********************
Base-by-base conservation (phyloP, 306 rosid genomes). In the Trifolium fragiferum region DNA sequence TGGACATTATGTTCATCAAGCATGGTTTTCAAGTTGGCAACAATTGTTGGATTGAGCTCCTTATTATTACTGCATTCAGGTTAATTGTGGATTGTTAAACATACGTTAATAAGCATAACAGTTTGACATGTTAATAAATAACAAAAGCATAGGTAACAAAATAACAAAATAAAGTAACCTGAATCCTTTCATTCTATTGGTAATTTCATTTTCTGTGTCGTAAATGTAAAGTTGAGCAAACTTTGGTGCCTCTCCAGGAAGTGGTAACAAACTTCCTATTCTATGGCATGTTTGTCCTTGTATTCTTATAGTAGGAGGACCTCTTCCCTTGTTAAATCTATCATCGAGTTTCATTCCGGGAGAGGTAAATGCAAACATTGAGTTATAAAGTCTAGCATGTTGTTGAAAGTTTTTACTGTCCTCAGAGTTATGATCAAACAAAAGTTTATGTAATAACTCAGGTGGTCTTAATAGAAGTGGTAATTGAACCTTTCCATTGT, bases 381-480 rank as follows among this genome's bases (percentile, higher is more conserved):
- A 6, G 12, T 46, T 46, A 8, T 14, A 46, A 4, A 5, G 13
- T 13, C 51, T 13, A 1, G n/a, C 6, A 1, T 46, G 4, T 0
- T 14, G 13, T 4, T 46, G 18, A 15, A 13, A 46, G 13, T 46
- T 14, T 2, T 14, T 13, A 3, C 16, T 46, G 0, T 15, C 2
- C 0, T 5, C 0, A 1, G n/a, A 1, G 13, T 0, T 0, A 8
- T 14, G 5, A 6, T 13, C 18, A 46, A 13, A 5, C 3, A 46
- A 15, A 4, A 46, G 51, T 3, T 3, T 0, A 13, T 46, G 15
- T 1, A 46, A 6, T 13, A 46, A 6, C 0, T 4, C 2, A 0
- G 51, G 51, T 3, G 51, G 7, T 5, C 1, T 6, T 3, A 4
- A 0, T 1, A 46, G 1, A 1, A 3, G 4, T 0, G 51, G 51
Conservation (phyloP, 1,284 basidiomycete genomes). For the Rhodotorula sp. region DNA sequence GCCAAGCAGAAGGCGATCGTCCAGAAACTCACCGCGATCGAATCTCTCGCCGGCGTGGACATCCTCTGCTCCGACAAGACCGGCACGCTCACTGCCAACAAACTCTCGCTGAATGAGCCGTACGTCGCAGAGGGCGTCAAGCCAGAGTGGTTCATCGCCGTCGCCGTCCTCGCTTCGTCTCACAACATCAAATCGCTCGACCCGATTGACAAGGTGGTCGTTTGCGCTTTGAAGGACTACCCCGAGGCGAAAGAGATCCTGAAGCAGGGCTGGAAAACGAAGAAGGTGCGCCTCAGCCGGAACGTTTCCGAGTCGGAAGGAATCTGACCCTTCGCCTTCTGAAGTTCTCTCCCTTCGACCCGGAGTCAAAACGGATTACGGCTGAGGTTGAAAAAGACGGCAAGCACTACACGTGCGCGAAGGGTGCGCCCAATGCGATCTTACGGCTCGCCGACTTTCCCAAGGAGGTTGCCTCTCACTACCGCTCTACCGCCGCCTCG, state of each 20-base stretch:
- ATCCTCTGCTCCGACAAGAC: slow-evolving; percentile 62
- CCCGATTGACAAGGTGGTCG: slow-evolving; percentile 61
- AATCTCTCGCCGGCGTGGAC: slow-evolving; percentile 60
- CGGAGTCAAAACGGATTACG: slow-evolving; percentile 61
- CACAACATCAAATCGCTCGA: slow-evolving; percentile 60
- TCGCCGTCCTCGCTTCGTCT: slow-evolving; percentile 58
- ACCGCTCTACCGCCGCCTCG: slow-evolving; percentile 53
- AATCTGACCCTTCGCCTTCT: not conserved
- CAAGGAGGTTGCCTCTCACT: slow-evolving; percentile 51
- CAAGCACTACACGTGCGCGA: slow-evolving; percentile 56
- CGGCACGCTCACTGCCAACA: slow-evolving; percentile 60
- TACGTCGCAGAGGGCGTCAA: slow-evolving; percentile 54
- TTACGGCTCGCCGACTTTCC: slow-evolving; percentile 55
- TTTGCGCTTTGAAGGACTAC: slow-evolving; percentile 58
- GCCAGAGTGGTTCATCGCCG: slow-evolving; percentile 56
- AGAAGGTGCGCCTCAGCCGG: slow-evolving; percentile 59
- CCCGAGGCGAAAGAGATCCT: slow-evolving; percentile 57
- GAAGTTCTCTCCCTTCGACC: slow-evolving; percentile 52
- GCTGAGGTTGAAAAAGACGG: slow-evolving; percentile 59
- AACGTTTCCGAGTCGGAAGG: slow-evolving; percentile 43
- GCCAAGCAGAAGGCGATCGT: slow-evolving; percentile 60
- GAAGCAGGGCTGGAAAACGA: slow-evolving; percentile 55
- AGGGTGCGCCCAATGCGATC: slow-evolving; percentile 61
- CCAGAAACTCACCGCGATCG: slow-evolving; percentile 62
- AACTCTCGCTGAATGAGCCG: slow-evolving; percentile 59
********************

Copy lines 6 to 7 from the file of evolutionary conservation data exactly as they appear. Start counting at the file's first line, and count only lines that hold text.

- C 0, T 5, C 0, A 1, G n/a, A 1, G 13, T 0, T 0, A 8
- T 14, G 5, A 6, T 13, C 18, A 46, A 13, A 5, C 3, A 46